Hear the words “Scottish cuisine,” and the stereotypical offerings of haggis and oats might come to mind. But that was in previous centuries; today Scotland is a land of memorable dining experiences crafted by talented chefs who use the bounty of the local lands and waters in all they create. Scotland boasts its fair share of Michelin-starred restaurants, seven of which are located at members of the Connoisseurs Scotland family of luxury hotels. In short, great dining is just one more reason guests visit these properties … and keep coming back. This year, as VisitScotland celebrates the “Year of Homecoming,” is a perfect time to either start or continue a tradition of exploring all that Scotland offers … including phenomenal meals.
The culinary news from Knockinaam Lodge isn’t “new” at all … it’s been two decades in the making, in fact. Chef Tony Pierce is currently celebrating his 20th anniversary at the property, a small country house hotel located in Dumfries and Galloway in South West Scotland. This year marks the Lodge’s 23rd with a Michelin star – the longest running star in all of Scotland. Pierce, who fell into the restaurant industry when a friend asked him along to a career day at their local university, worked at three other Michelin star restaurants before bringing his culinary gifts to Knockinaam. The Lodge believes that it’s never too early to learn how to appreciate a great meal and, in that spirit, welcomes children. The culinary team is happy to arrange family dining for guests ages 8 and older at a special early seating; alternatively, guests 12 and under can partake in high tea while their parents enjoy a meal on their own.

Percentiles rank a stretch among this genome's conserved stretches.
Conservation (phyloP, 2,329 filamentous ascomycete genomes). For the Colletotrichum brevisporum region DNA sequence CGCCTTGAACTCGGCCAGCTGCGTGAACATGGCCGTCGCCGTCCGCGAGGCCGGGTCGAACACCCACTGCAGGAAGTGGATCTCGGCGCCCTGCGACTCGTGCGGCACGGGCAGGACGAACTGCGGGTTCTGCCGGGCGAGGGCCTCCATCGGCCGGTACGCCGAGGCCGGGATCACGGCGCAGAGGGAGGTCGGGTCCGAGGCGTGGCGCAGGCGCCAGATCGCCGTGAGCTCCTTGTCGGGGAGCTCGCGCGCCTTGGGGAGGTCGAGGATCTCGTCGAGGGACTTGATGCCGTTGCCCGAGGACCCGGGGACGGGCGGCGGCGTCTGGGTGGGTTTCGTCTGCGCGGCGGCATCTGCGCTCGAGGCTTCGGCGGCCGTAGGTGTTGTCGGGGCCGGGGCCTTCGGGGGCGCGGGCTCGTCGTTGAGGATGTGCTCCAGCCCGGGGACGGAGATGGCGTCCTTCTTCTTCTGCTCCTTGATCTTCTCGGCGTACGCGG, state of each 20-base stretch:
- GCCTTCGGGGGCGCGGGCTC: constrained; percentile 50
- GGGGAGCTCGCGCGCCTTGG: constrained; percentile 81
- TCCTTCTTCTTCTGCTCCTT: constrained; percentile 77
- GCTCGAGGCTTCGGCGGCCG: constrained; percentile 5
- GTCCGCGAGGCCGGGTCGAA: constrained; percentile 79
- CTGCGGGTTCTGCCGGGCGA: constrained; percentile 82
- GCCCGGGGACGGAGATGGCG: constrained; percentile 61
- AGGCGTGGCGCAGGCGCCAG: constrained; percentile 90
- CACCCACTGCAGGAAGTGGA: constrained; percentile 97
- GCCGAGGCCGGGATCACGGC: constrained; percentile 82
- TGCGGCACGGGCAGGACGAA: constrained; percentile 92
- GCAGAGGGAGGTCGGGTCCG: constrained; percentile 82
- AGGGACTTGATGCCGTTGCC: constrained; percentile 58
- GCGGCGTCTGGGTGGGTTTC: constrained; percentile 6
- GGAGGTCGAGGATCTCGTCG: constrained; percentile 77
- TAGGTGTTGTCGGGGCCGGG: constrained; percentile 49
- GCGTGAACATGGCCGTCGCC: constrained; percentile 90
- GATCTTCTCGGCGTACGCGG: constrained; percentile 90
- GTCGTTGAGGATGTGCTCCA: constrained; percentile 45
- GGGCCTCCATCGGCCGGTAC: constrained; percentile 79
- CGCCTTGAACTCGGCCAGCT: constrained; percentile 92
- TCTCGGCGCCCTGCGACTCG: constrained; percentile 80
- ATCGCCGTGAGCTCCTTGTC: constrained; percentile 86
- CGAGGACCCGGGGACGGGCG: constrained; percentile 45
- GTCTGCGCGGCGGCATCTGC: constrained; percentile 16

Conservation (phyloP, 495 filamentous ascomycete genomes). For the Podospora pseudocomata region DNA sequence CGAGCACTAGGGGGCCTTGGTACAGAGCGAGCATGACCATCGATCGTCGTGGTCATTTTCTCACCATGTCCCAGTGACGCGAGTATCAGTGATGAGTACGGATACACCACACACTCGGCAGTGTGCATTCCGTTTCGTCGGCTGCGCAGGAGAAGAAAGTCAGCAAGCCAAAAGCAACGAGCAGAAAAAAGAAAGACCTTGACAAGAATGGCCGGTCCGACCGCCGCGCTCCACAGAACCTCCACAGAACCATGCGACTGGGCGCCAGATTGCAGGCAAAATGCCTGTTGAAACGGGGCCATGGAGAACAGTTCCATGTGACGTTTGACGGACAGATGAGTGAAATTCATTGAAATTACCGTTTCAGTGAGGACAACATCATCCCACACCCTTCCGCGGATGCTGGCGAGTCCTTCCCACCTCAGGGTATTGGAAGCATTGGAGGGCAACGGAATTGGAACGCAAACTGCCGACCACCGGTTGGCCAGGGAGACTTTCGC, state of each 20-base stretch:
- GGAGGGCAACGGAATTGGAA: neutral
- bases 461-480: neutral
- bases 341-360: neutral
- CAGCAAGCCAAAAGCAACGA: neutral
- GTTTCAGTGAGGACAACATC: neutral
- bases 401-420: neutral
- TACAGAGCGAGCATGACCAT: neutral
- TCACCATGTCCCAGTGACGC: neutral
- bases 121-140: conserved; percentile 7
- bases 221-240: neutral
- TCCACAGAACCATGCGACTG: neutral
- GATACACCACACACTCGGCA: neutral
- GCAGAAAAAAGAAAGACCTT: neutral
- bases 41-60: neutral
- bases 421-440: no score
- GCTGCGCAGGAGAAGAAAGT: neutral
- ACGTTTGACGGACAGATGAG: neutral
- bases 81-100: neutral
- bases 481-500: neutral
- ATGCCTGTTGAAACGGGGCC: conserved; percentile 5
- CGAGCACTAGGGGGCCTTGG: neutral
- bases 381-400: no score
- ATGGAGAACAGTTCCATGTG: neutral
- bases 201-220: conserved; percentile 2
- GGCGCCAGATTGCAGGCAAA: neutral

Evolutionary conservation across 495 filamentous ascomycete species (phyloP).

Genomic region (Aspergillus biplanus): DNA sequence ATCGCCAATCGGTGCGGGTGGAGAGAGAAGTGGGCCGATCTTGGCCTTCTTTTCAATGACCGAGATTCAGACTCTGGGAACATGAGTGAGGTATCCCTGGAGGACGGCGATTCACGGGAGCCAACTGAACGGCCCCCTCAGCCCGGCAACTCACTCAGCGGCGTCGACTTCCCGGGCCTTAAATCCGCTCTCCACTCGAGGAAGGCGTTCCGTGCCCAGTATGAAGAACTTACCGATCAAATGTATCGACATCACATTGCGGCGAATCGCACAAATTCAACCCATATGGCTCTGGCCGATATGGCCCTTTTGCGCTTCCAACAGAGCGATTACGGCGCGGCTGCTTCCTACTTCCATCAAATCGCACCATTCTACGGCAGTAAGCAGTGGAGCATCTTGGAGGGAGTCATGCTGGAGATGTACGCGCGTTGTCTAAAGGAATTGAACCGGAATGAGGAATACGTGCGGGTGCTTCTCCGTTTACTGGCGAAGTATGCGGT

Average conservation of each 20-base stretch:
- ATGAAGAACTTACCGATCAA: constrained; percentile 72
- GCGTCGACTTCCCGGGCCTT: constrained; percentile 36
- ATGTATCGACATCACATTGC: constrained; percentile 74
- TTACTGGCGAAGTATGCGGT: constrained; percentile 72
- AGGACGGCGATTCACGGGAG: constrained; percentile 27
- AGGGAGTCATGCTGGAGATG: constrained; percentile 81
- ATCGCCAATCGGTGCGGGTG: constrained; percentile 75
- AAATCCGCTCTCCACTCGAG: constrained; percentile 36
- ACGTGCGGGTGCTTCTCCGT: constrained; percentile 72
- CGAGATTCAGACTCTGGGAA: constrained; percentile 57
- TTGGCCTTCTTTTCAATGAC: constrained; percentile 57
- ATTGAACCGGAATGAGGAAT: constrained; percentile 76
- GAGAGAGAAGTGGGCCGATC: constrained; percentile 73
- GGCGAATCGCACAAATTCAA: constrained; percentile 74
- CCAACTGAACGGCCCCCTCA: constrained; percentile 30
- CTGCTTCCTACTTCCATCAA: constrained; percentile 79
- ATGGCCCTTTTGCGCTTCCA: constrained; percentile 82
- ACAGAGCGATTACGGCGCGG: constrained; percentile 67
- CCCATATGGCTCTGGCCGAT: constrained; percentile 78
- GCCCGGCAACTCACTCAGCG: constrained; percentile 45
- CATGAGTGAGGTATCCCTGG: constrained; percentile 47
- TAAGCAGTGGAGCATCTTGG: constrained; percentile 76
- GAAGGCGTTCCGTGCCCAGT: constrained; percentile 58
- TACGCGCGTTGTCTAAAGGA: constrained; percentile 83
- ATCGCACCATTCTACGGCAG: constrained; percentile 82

In Edinburgh, the Connoisseurs Scotland property billed as a “restaurant with rooms,” 21212, has some news of its own. Award-winning chef Paul Kitching, who leads a culinary team of seven working in an open kitchen in the 38-seat restaurant, was recently named an official “food and drink ambassador” for Scotland. In this role, he’s part of a national campaign aimed at showcasing the country’s culinary contributions to the world’s food scene. The restaurant is named “21212” because when it opened in 2009, it featured a five-course gourmet menu that offered two starter choices, one soup, two entrée options, one cheese course and two dessert selections. Now during dinner service there’s a choice of three starters, entrées and desserts … but the restaurant confirms that the name isn’t changing to “31313” anytime soon. The lunch menu will continue to follow the “21212” formula, and on Tuesday, Wednesday and Thursday evenings dinner guests can choose three, four or five courses; on weekends dinner will continue to be five courses.
At Gleneagles Hotel in Perthshire, the favorite number is two – which is the quantity of Michelin stars that chef Andrew Fairlie’s eponymous restaurant has earned, making the establishment the only dining venue in Scotland to bear that distinction. A new development at this restaurant is the acquisition of a magnificent Victorian walled garden that includes its original glasshouses and several mature fruit trees. The garden will provide 155 varieties of herbs, edible flowers, micro-cresses, specialty leaves, heritage vegetables, and an array of fruits and berries for Fairlie and his team. The (literal) fruits of this labor are just now ready for guests to sample, making it the perfect time to book the resort’s “Michelin Star Magic” package, which includes a complimentary room upgrade (subject to terms and availability), full use of The Club facilities, a complimentary glass of champagne at the start of dinner, the six-course “du Marche” tasting menu at Fairlie’s restaurant, and the legendary Gleneagles breakfast the following morning. This package is available year-round; from now through September 19, rates start at £505 per room per night.
What are you waiting for? Experience the best Connoisseurs Scotland hotels have to offer!